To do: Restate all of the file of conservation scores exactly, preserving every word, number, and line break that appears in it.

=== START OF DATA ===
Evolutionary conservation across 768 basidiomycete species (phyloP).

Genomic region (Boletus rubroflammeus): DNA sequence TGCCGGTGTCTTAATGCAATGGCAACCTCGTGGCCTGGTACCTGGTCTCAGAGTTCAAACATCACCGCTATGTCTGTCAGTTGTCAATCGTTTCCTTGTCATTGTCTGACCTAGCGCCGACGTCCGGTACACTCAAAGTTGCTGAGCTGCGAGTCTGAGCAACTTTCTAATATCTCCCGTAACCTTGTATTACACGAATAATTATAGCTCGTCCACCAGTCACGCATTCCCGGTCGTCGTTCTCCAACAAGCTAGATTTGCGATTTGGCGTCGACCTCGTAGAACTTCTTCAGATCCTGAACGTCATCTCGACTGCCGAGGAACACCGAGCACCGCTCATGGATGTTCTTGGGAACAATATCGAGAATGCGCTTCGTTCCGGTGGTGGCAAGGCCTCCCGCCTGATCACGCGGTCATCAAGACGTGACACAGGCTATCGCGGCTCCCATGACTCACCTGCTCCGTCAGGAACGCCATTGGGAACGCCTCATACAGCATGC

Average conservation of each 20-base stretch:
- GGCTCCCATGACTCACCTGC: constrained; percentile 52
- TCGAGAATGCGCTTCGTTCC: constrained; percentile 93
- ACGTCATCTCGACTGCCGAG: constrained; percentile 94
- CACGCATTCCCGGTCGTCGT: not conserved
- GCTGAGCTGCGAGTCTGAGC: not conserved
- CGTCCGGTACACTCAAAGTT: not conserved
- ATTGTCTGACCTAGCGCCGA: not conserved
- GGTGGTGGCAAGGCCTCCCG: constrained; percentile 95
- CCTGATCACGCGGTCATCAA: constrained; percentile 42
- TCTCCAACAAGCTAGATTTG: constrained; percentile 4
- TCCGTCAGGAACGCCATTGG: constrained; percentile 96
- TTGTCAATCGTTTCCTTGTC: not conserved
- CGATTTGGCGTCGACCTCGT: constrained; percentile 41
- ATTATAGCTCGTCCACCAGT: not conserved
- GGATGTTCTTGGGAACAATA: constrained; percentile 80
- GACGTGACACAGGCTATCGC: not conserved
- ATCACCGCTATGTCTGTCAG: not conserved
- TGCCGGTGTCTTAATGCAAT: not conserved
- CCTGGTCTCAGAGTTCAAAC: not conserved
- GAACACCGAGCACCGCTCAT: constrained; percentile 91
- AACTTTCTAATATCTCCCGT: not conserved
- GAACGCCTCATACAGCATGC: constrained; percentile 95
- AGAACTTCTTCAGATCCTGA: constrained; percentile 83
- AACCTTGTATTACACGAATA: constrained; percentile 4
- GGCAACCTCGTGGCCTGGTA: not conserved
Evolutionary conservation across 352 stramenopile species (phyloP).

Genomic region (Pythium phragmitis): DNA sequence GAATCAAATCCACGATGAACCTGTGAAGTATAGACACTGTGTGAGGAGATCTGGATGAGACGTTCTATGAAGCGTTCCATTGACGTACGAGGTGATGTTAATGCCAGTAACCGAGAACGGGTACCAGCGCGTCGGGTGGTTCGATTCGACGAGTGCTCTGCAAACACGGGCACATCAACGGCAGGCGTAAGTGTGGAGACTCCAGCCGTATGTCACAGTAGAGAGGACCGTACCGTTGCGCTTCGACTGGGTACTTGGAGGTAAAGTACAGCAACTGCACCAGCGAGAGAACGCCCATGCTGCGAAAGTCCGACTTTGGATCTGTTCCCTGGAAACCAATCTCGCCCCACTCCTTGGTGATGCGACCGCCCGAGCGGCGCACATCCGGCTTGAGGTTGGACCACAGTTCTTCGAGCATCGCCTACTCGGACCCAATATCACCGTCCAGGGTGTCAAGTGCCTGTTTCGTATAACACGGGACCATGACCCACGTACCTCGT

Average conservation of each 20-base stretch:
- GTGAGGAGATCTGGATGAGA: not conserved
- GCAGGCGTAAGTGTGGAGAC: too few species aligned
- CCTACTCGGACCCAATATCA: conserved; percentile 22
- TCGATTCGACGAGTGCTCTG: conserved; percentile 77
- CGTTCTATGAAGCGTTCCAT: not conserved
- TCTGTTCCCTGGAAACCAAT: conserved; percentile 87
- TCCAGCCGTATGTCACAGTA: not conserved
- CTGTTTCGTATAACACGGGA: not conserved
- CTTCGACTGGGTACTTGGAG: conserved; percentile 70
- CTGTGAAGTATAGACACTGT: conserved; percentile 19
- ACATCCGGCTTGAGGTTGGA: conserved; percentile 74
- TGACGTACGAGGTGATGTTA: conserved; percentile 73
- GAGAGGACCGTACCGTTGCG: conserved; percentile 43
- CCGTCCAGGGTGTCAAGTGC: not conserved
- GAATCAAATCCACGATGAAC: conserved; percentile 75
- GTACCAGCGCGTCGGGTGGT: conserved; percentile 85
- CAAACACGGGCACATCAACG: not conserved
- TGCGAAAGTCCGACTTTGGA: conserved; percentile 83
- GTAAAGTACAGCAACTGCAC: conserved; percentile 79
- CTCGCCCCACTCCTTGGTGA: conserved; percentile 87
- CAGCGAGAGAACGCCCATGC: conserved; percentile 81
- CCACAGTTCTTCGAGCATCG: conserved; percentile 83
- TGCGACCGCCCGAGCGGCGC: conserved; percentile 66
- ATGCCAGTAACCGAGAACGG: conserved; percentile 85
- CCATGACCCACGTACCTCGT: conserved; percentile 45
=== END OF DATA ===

Evolutionary conservation across 768 basidiomycete species (phyloP).

Genomic region (Boletus rubroflammeus): DNA sequence TGCCGGTGTCTTAATGCAATGGCAACCTCGTGGCCTGGTACCTGGTCTCAGAGTTCAAACATCACCGCTATGTCTGTCAGTTGTCAATCGTTTCCTTGTCATTGTCTGACCTAGCGCCGACGTCCGGTACACTCAAAGTTGCTGAGCTGCGAGTCTGAGCAACTTTCTAATATCTCCCGTAACCTTGTATTACACGAATAATTATAGCTCGTCCACCAGTCACGCATTCCCGGTCGTCGTTCTCCAACAAGCTAGATTTGCGATTTGGCGTCGACCTCGTAGAACTTCTTCAGATCCTGAACGTCATCTCGACTGCCGAGGAACACCGAGCACCGCTCATGGATGTTCTTGGGAACAATATCGAGAATGCGCTTCGTTCCGGTGGTGGCAAGGCCTCCCGCCTGATCACGCGGTCATCAAGACGTGACACAGGCTATCGCGGCTCCCATGACTCACCTGCTCCGTCAGGAACGCCATTGGGAACGCCTCATACAGCATGC

Average conservation of each 20-base stretch:
- GGCTCCCATGACTCACCTGC: constrained; percentile 52
- TCGAGAATGCGCTTCGTTCC: constrained; percentile 93
- ACGTCATCTCGACTGCCGAG: constrained; percentile 94
- CACGCATTCCCGGTCGTCGT: not conserved
- GCTGAGCTGCGAGTCTGAGC: not conserved
- CGTCCGGTACACTCAAAGTT: not conserved
- ATTGTCTGACCTAGCGCCGA: not conserved
- GGTGGTGGCAAGGCCTCCCG: constrained; percentile 95
- CCTGATCACGCGGTCATCAA: constrained; percentile 42
- TCTCCAACAAGCTAGATTTG: constrained; percentile 4
- TCCGTCAGGAACGCCATTGG: constrained; percentile 96
- TTGTCAATCGTTTCCTTGTC: not conserved
- CGATTTGGCGTCGACCTCGT: constrained; percentile 41
- ATTATAGCTCGTCCACCAGT: not conserved
- GGATGTTCTTGGGAACAATA: constrained; percentile 80
- GACGTGACACAGGCTATCGC: not conserved
- ATCACCGCTATGTCTGTCAG: not conserved
- TGCCGGTGTCTTAATGCAAT: not conserved
- CCTGGTCTCAGAGTTCAAAC: not conserved
- GAACACCGAGCACCGCTCAT: constrained; percentile 91
- AACTTTCTAATATCTCCCGT: not conserved
- GAACGCCTCATACAGCATGC: constrained; percentile 95
- AGAACTTCTTCAGATCCTGA: constrained; percentile 83
- AACCTTGTATTACACGAATA: constrained; percentile 4
- GGCAACCTCGTGGCCTGGTA: not conserved
Evolutionary conservation across 352 stramenopile species (phyloP).

Genomic region (Pythium phragmitis): DNA sequence GAATCAAATCCACGATGAACCTGTGAAGTATAGACACTGTGTGAGGAGATCTGGATGAGACGTTCTATGAAGCGTTCCATTGACGTACGAGGTGATGTTAATGCCAGTAACCGAGAACGGGTACCAGCGCGTCGGGTGGTTCGATTCGACGAGTGCTCTGCAAACACGGGCACATCAACGGCAGGCGTAAGTGTGGAGACTCCAGCCGTATGTCACAGTAGAGAGGACCGTACCGTTGCGCTTCGACTGGGTACTTGGAGGTAAAGTACAGCAACTGCACCAGCGAGAGAACGCCCATGCTGCGAAAGTCCGACTTTGGATCTGTTCCCTGGAAACCAATCTCGCCCCACTCCTTGGTGATGCGACCGCCCGAGCGGCGCACATCCGGCTTGAGGTTGGACCACAGTTCTTCGAGCATCGCCTACTCGGACCCAATATCACCGTCCAGGGTGTCAAGTGCCTGTTTCGTATAACACGGGACCATGACCCACGTACCTCGT

Average conservation of each 20-base stretch:
- GTGAGGAGATCTGGATGAGA: not conserved
- GCAGGCGTAAGTGTGGAGAC: too few species aligned
- CCTACTCGGACCCAATATCA: conserved; percentile 22
- TCGATTCGACGAGTGCTCTG: conserved; percentile 77
- CGTTCTATGAAGCGTTCCAT: not conserved
- TCTGTTCCCTGGAAACCAAT: conserved; percentile 87
- TCCAGCCGTATGTCACAGTA: not conserved
- CTGTTTCGTATAACACGGGA: not conserved
- CTTCGACTGGGTACTTGGAG: conserved; percentile 70
- CTGTGAAGTATAGACACTGT: conserved; percentile 19
- ACATCCGGCTTGAGGTTGGA: conserved; percentile 74
- TGACGTACGAGGTGATGTTA: conserved; percentile 73
- GAGAGGACCGTACCGTTGCG: conserved; percentile 43
- CCGTCCAGGGTGTCAAGTGC: not conserved
- GAATCAAATCCACGATGAAC: conserved; percentile 75
- GTACCAGCGCGTCGGGTGGT: conserved; percentile 85
- CAAACACGGGCACATCAACG: not conserved
- TGCGAAAGTCCGACTTTGGA: conserved; percentile 83
- GTAAAGTACAGCAACTGCAC: conserved; percentile 79
- CTCGCCCCACTCCTTGGTGA: conserved; percentile 87
- CAGCGAGAGAACGCCCATGC: conserved; percentile 81
- CCACAGTTCTTCGAGCATCG: conserved; percentile 83
- TGCGACCGCCCGAGCGGCGC: conserved; percentile 66
- ATGCCAGTAACCGAGAACGG: conserved; percentile 85
- CCATGACCCACGTACCTCGT: conserved; percentile 45